Week 8: Revising

May 04, 2021

Welcome back everyone! I can’t believe we are already on week 8. It is so crazy that this project is coming to an end. 

I spent this week writing the discussion and conclusion section of my final paper. I discussed how the unemployment rate and poverty rate had the strongest correlations to depression during the pandemic and how there was an urban-rural divide, mainly due to the covid-19 restrictions. I also discussed future research possibilities which were :

-If the effect of the pandemic on mental health was different in populations without internet access(see my week 6 blog for more information about that).

-The urban-rural divide on the effect of mental health in different genders or ethnicities. is hypothesized that most unskilled jobs were lost which were primarily dominated by minority ethnic populations which mostly live in urban areas. In addition, female industries that were hit the hardest during the pandemic were mostly female-dominated industries such as retail, hospitality, and education. Due to this, it is hypothesized that minorities in urban areas had the most negative mental health impact during the pandemic.

-Another future research possibility was to use a large sample size. With a sample size of 16 states and 4 independent variables, the multivariate regressions that were run did not come back with statistical significance unless variables were dropped. If the sample size had all 50 states, the multivariate regressions may return with more of the correlations being significant and a clearer picture of what variable had the strongest impact would have been painted.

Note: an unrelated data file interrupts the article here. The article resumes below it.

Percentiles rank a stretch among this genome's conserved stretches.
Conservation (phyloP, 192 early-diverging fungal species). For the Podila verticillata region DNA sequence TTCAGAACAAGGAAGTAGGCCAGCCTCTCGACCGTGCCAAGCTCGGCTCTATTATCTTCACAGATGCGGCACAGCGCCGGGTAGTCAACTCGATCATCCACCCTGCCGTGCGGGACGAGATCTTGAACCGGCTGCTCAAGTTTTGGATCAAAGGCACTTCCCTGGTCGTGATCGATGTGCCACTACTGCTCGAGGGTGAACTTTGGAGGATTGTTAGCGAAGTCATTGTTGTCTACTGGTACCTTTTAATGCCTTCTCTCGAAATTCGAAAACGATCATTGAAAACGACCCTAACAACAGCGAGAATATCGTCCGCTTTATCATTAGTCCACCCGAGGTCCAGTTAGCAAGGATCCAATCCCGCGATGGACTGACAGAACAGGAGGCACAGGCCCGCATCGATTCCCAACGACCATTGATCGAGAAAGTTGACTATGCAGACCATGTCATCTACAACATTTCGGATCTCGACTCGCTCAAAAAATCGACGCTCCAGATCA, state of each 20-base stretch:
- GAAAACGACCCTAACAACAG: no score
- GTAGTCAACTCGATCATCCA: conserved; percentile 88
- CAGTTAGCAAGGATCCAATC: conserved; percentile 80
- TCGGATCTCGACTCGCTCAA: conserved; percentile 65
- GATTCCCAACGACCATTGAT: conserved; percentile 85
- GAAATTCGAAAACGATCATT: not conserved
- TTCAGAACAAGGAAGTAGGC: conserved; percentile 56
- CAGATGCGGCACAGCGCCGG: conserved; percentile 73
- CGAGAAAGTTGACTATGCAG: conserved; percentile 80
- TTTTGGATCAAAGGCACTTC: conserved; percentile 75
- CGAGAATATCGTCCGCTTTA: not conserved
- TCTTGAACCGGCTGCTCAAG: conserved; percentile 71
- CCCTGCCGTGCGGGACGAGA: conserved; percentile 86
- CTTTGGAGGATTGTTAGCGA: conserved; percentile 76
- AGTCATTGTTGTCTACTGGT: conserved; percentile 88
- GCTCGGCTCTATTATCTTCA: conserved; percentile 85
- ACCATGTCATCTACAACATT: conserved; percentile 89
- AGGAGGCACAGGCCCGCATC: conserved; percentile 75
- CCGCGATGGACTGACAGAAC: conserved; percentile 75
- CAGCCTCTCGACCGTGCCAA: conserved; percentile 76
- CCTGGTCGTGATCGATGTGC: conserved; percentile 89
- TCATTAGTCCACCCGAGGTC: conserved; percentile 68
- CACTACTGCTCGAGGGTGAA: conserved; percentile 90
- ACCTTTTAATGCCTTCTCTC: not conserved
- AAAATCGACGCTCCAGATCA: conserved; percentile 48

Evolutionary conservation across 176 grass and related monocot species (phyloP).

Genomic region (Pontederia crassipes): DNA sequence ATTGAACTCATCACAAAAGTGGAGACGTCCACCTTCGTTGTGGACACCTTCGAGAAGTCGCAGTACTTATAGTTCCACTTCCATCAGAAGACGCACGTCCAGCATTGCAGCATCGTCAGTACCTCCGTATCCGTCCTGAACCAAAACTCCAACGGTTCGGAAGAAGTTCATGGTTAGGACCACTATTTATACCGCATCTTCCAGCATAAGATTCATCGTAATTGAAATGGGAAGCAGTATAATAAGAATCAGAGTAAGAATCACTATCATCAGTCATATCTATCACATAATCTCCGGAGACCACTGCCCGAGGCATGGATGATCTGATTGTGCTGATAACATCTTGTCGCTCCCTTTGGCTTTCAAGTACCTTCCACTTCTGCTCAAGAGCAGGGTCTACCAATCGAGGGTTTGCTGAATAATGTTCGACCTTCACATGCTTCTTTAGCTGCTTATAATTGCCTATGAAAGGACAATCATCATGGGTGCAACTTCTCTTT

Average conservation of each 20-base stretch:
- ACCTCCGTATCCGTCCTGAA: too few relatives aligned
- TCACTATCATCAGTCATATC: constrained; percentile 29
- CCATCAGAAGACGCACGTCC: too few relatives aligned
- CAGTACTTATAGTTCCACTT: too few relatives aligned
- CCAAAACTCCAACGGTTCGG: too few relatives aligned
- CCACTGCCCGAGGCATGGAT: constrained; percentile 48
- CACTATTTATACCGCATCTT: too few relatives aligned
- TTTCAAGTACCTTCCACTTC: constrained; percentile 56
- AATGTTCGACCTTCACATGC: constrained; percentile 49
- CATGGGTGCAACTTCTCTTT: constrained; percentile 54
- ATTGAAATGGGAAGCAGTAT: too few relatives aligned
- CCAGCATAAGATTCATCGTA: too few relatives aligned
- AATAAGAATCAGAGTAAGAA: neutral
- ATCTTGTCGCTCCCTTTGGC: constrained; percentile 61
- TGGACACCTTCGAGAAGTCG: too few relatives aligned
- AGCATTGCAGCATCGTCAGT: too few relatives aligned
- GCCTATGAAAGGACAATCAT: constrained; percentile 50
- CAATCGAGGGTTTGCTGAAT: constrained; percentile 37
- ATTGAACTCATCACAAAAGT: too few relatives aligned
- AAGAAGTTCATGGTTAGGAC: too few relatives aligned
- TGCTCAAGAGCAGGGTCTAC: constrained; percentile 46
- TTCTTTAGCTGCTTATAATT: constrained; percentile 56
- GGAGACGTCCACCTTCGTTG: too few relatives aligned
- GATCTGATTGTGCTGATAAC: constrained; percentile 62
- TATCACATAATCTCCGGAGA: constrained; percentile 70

My on-site mentor also gave me some suggestions on my project. Her main point was to make my paper more concise so it can be easier to understand. I am aiming to have a strong second draft by May 10th so that my mentor can send it to her colleagues. See you next week!

2 Replies to “Week 8: Revising”

  1. Milan M. says:

    Ria….This is very interesting! It is sad to accept the fact that minorities were hit the hardest during the pandemic.

  2. Adelia Z. says:

    Hi Ria! It’s really interesting and unfortunate to hear about how the pandemic has disproportionately impacted minorities and women. This finding reminds me of something I read in a paper a few weeks ago, which explored the differences in how the pandemic impacted different groups of SNAP benefit recipients early on. This study found that recipients who were minorities were more likely to face food insecurity, job loss, and increased debt, which could contribute to worsened mental health.

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